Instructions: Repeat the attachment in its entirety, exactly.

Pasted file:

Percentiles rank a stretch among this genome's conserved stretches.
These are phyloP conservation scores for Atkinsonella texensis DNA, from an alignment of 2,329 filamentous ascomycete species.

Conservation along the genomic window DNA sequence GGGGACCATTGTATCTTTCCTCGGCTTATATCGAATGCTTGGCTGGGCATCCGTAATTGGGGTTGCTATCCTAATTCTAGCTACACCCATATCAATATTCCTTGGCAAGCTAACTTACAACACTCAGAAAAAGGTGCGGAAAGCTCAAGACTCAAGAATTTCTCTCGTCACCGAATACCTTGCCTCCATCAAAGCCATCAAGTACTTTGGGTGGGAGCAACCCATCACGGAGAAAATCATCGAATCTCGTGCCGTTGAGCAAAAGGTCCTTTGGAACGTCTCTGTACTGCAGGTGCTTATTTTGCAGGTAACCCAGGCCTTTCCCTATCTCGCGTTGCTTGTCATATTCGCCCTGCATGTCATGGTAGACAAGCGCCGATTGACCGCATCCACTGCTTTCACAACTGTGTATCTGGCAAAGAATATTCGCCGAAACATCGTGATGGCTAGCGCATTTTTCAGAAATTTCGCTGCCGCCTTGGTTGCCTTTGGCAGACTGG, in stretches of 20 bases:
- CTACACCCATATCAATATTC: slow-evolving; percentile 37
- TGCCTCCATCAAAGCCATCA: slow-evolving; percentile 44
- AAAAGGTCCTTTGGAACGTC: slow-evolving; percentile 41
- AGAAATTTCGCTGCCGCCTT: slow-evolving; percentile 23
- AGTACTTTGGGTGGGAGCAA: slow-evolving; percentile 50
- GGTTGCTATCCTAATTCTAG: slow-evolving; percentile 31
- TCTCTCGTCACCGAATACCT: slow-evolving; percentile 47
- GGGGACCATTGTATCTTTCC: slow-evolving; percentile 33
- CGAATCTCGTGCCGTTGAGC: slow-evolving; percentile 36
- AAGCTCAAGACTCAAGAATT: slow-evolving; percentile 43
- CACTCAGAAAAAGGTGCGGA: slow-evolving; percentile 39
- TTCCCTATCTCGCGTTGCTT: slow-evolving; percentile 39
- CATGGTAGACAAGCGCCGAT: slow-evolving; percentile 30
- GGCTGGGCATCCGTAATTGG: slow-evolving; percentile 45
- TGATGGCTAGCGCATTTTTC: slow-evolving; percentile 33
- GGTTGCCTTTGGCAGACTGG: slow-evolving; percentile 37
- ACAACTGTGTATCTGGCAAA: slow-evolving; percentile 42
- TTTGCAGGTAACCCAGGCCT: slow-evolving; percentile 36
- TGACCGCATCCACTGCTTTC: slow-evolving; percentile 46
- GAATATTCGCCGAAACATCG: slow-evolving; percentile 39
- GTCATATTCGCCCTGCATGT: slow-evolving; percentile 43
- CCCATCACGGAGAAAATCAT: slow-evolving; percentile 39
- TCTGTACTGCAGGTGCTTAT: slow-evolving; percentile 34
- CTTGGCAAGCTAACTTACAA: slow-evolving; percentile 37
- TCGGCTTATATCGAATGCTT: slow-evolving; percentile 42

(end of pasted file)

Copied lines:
Percentiles rank a stretch among this genome's conserved stretches.
These are phyloP conservation scores for Atkinsonella texensis DNA, from an alignment of 2,329 filamentous ascomycete species.

Conservation along the genomic window DNA sequence GGGGACCATTGTATCTTTCCTCGGCTTATATCGAATGCTTGGCTGGGCATCCGTAATTGGGGTTGCTATCCTAATTCTAGCTACACCCATATCAATATTCCTTGGCAAGCTAACTTACAACACTCAGAAAAAGGTGCGGAAAGCTCAAGACTCAAGAATTTCTCTCGTCACCGAATACCTTGCCTCCATCAAAGCCATCAAGTACTTTGGGTGGGAGCAACCCATCACGGAGAAAATCATCGAATCTCGTGCCGTTGAGCAAAAGGTCCTTTGGAACGTCTCTGTACTGCAGGTGCTTATTTTGCAGGTAACCCAGGCCTTTCCCTATCTCGCGTTGCTTGTCATATTCGCCCTGCATGTCATGGTAGACAAGCGCCGATTGACCGCATCCACTGCTTTCACAACTGTGTATCTGGCAAAGAATATTCGCCGAAACATCGTGATGGCTAGCGCATTTTTCAGAAATTTCGCTGCCGCCTTGGTTGCCTTTGGCAGACTGG, in stretches of 20 bases:
- CTACACCCATATCAATATTC: slow-evolving; percentile 37
- TGCCTCCATCAAAGCCATCA: slow-evolving; percentile 44
- AAAAGGTCCTTTGGAACGTC: slow-evolving; percentile 41
- AGAAATTTCGCTGCCGCCTT: slow-evolving; percentile 23
- AGTACTTTGGGTGGGAGCAA: slow-evolving; percentile 50
- GGTTGCTATCCTAATTCTAG: slow-evolving; percentile 31
- TCTCTCGTCACCGAATACCT: slow-evolving; percentile 47
- GGGGACCATTGTATCTTTCC: slow-evolving; percentile 33
- CGAATCTCGTGCCGTTGAGC: slow-evolving; percentile 36
- AAGCTCAAGACTCAAGAATT: slow-evolving; percentile 43
- CACTCAGAAAAAGGTGCGGA: slow-evolving; percentile 39
- TTCCCTATCTCGCGTTGCTT: slow-evolving; percentile 39
- CATGGTAGACAAGCGCCGAT: slow-evolving; percentile 30
- GGCTGGGCATCCGTAATTGG: slow-evolving; percentile 45
- TGATGGCTAGCGCATTTTTC: slow-evolving; percentile 33
- GGTTGCCTTTGGCAGACTGG: slow-evolving; percentile 37
- ACAACTGTGTATCTGGCAAA: slow-evolving; percentile 42
- TTTGCAGGTAACCCAGGCCT: slow-evolving; percentile 36
- TGACCGCATCCACTGCTTTC: slow-evolving; percentile 46
- GAATATTCGCCGAAACATCG: slow-evolving; percentile 39
- GTCATATTCGCCCTGCATGT: slow-evolving; percentile 43
- CCCATCACGGAGAAAATCAT: slow-evolving; percentile 39
- TCTGTACTGCAGGTGCTTAT: slow-evolving; percentile 34
- CTTGGCAAGCTAACTTACAA: slow-evolving; percentile 37
- TCGGCTTATATCGAATGCTT: slow-evolving; percentile 42